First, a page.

Page Count: 328

Publisher: AuthorHouse

Review Posted Online: Feb. 7, 2014

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Our Verdict

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  • Kirkus Reviews'
    Best Books Of 2012

BYE BYE BLACKBIRD

WORLDS PAST AND WORLDS AWAY

Merging geographic precision with detailed lyricism, Berry’s collection of poetry spans continents and states of the soul.

The best poetry focused on a particular locale tends to evoke sensory stimulation as much as meaning, and Berry’s collection of nearly 60 poems is no different. Born in England, the author has travelled widely throughout Africa and the United States. With a doctorate in geography, she casts a discriminating, discerning eye on the landscapes to which her travels have taken her. In unrhymed, compact poems—few more than a page in length—the poet speaks with seriousness about the relationship between the natural world and one’s inner world. In “Music of Place,” she writes: “Carried in the wind is the music of place, blown / like washing on a line, white sheets flapping, sending / large billowing folds of sound back to me,” which typifies her ability to translate a place into a finely detailed, highly specific moment in her past or present. Some poems set in North Africa elevate journallike jottings into sharply etched experiences. The dominant moods suffusing these poems are calm and meditational, perhaps reflecting the influence of poet Elizabeth Bishop, who was also attuned to inner and outer geographies. The final 20 poems shift focus from geography and place to reconciliations or frictions with family members; many relatives have passed on but are vibrantly alive in the author’s memory. These family sketches often turn on a particularly poignant phrase spoken to the author by a parent or loved one: “Windows” pivots on Berry’s father’s comment, “I could drive if I wanted to,” as the author notes that her father never owned a car. Few books of recent poetry reveal such a penetrating awareness of how the environments in which we live affect us as much as we affect them. An extraordinary, nuanced collection by a gifted poet.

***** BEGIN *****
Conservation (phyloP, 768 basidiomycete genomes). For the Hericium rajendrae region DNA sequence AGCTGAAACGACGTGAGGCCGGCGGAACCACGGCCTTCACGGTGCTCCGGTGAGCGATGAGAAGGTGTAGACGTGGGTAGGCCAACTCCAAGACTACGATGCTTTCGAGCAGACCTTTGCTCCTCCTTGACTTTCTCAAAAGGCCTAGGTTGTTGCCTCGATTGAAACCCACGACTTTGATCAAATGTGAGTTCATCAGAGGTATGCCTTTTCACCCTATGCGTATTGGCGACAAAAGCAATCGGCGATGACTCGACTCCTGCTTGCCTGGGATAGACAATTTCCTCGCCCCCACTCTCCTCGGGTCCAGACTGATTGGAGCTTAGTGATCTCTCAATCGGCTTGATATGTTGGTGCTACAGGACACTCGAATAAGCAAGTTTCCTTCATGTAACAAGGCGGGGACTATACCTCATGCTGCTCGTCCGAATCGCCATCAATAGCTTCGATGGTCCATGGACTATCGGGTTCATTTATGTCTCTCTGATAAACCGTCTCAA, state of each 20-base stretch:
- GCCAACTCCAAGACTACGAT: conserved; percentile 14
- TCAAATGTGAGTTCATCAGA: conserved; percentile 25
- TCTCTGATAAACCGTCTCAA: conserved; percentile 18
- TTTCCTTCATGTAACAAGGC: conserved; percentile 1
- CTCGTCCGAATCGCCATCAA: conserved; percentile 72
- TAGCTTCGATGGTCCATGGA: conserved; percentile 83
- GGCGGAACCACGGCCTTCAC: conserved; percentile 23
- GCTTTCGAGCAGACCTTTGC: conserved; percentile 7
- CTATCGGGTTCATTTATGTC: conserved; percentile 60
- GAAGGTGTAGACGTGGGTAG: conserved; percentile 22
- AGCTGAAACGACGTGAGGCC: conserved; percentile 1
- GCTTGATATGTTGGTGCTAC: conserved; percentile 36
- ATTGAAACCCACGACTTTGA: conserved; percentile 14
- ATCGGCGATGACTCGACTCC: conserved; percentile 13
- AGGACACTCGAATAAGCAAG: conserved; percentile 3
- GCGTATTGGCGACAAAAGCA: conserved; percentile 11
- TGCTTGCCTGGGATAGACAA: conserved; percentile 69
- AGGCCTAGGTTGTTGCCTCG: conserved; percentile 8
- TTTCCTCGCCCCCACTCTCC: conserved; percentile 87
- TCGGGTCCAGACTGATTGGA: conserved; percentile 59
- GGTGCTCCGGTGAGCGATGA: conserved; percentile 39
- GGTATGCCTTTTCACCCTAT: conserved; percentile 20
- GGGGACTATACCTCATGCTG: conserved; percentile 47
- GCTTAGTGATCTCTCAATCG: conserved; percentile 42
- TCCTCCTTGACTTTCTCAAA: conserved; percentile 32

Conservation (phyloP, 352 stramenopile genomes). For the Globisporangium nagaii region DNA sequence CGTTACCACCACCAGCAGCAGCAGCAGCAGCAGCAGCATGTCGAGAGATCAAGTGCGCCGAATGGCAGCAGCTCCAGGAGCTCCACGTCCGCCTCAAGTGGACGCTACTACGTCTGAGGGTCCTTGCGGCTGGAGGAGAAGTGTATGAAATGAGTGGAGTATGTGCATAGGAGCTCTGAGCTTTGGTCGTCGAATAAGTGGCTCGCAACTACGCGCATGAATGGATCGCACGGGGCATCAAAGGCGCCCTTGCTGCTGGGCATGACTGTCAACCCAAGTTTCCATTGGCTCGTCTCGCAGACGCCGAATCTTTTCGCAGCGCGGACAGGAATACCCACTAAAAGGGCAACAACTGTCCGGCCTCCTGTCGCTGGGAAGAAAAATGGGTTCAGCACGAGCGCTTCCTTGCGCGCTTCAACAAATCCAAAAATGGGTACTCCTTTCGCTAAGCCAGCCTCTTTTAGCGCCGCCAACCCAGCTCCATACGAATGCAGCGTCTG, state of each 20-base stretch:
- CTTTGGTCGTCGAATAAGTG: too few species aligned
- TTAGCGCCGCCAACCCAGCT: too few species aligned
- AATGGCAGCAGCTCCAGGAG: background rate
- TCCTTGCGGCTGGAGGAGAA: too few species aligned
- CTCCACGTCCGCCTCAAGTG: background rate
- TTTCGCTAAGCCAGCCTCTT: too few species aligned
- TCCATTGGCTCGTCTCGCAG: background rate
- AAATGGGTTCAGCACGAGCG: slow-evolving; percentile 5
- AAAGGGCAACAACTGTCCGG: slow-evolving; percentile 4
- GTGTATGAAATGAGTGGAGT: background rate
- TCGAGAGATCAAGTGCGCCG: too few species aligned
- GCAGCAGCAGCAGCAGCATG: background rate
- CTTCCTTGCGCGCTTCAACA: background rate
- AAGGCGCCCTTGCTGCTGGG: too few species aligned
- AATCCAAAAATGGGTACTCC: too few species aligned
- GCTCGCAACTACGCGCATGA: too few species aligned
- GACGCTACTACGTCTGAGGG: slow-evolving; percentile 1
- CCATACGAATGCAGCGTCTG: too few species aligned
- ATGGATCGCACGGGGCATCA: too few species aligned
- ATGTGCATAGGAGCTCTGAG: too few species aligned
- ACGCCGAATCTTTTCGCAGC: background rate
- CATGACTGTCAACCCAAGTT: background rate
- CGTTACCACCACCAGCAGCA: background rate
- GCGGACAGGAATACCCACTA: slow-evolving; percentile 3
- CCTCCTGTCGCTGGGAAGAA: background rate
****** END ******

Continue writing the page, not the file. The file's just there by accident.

Pub Date: Aug. 1, 2010

ISBN: 978-1935514749

Page Count: 80

Publisher: Plain View

Review Posted Online: April 11, 2012

Kirkus Reviews Issue: May 1, 2012